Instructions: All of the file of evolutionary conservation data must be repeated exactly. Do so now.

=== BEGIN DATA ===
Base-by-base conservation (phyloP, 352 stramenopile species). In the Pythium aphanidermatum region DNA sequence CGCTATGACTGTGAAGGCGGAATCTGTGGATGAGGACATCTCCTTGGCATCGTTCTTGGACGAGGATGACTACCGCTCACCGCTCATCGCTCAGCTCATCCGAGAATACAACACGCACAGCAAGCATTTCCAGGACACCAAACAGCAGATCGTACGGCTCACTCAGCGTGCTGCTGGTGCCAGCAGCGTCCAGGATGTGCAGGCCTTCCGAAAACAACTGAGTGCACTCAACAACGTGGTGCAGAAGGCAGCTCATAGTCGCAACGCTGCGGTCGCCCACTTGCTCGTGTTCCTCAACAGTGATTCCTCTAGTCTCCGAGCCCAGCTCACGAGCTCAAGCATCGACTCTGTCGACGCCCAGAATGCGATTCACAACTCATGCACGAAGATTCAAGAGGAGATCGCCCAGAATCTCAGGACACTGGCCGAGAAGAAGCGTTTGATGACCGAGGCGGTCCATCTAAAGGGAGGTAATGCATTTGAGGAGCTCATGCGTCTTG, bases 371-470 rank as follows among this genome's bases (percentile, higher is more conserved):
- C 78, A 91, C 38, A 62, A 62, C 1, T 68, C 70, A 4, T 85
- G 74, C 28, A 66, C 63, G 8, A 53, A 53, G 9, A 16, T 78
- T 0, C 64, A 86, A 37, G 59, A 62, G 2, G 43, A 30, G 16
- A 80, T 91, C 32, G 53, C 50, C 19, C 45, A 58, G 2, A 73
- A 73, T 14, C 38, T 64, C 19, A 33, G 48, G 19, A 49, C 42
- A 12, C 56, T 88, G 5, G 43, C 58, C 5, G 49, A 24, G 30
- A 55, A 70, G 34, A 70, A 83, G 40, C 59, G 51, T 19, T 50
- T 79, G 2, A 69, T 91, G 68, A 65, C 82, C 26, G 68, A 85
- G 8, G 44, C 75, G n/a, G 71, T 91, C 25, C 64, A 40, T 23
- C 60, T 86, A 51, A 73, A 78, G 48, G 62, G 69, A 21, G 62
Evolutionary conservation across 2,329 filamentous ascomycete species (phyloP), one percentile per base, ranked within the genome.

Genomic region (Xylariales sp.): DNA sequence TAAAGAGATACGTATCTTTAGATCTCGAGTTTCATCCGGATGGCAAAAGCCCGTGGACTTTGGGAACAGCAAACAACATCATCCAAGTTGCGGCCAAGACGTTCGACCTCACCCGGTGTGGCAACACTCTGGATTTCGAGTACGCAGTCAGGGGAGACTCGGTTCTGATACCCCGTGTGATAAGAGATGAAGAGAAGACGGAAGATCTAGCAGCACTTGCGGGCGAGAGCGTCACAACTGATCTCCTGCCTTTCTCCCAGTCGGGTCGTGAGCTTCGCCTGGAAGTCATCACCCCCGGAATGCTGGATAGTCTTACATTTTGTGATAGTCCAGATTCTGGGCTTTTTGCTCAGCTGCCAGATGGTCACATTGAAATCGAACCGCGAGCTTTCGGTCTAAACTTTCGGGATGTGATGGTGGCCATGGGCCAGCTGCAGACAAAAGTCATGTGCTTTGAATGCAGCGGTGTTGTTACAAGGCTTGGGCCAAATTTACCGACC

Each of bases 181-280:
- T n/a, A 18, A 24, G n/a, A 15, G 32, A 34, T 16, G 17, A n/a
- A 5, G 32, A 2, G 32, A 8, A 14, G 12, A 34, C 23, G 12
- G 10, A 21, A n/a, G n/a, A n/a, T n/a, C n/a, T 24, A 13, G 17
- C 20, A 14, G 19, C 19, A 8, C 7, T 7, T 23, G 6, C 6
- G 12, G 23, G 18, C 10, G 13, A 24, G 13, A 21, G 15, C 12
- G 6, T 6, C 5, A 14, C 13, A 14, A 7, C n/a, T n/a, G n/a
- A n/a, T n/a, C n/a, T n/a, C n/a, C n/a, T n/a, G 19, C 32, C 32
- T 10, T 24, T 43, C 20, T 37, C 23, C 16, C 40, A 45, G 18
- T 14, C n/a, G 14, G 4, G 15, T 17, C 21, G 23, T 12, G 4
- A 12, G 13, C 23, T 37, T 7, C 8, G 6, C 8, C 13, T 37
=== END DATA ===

Base-by-base conservation (phyloP, 352 stramenopile species). In the Pythium aphanidermatum region DNA sequence CGCTATGACTGTGAAGGCGGAATCTGTGGATGAGGACATCTCCTTGGCATCGTTCTTGGACGAGGATGACTACCGCTCACCGCTCATCGCTCAGCTCATCCGAGAATACAACACGCACAGCAAGCATTTCCAGGACACCAAACAGCAGATCGTACGGCTCACTCAGCGTGCTGCTGGTGCCAGCAGCGTCCAGGATGTGCAGGCCTTCCGAAAACAACTGAGTGCACTCAACAACGTGGTGCAGAAGGCAGCTCATAGTCGCAACGCTGCGGTCGCCCACTTGCTCGTGTTCCTCAACAGTGATTCCTCTAGTCTCCGAGCCCAGCTCACGAGCTCAAGCATCGACTCTGTCGACGCCCAGAATGCGATTCACAACTCATGCACGAAGATTCAAGAGGAGATCGCCCAGAATCTCAGGACACTGGCCGAGAAGAAGCGTTTGATGACCGAGGCGGTCCATCTAAAGGGAGGTAATGCATTTGAGGAGCTCATGCGTCTTG, bases 371-470 rank as follows among this genome's bases (percentile, higher is more conserved):
- C 78, A 91, C 38, A 62, A 62, C 1, T 68, C 70, A 4, T 85
- G 74, C 28, A 66, C 63, G 8, A 53, A 53, G 9, A 16, T 78
- T 0, C 64, A 86, A 37, G 59, A 62, G 2, G 43, A 30, G 16
- A 80, T 91, C 32, G 53, C 50, C 19, C 45, A 58, G 2, A 73
- A 73, T 14, C 38, T 64, C 19, A 33, G 48, G 19, A 49, C 42
- A 12, C 56, T 88, G 5, G 43, C 58, C 5, G 49, A 24, G 30
- A 55, A 70, G 34, A 70, A 83, G 40, C 59, G 51, T 19, T 50
- T 79, G 2, A 69, T 91, G 68, A 65, C 82, C 26, G 68, A 85
- G 8, G 44, C 75, G n/a, G 71, T 91, C 25, C 64, A 40, T 23
- C 60, T 86, A 51, A 73, A 78, G 48, G 62, G 69, A 21, G 62
Evolutionary conservation across 2,329 filamentous ascomycete species (phyloP), one percentile per base, ranked within the genome.

Genomic region (Xylariales sp.): DNA sequence TAAAGAGATACGTATCTTTAGATCTCGAGTTTCATCCGGATGGCAAAAGCCCGTGGACTTTGGGAACAGCAAACAACATCATCCAAGTTGCGGCCAAGACGTTCGACCTCACCCGGTGTGGCAACACTCTGGATTTCGAGTACGCAGTCAGGGGAGACTCGGTTCTGATACCCCGTGTGATAAGAGATGAAGAGAAGACGGAAGATCTAGCAGCACTTGCGGGCGAGAGCGTCACAACTGATCTCCTGCCTTTCTCCCAGTCGGGTCGTGAGCTTCGCCTGGAAGTCATCACCCCCGGAATGCTGGATAGTCTTACATTTTGTGATAGTCCAGATTCTGGGCTTTTTGCTCAGCTGCCAGATGGTCACATTGAAATCGAACCGCGAGCTTTCGGTCTAAACTTTCGGGATGTGATGGTGGCCATGGGCCAGCTGCAGACAAAAGTCATGTGCTTTGAATGCAGCGGTGTTGTTACAAGGCTTGGGCCAAATTTACCGACC

Each of bases 181-280:
- T n/a, A 18, A 24, G n/a, A 15, G 32, A 34, T 16, G 17, A n/a
- A 5, G 32, A 2, G 32, A 8, A 14, G 12, A 34, C 23, G 12
- G 10, A 21, A n/a, G n/a, A n/a, T n/a, C n/a, T 24, A 13, G 17
- C 20, A 14, G 19, C 19, A 8, C 7, T 7, T 23, G 6, C 6
- G 12, G 23, G 18, C 10, G 13, A 24, G 13, A 21, G 15, C 12
- G 6, T 6, C 5, A 14, C 13, A 14, A 7, C n/a, T n/a, G n/a
- A n/a, T n/a, C n/a, T n/a, C n/a, C n/a, T n/a, G 19, C 32, C 32
- T 10, T 24, T 43, C 20, T 37, C 23, C 16, C 40, A 45, G 18
- T 14, C n/a, G 14, G 4, G 15, T 17, C 21, G 23, T 12, G 4
- A 12, G 13, C 23, T 37, T 7, C 8, G 6, C 8, C 13, T 37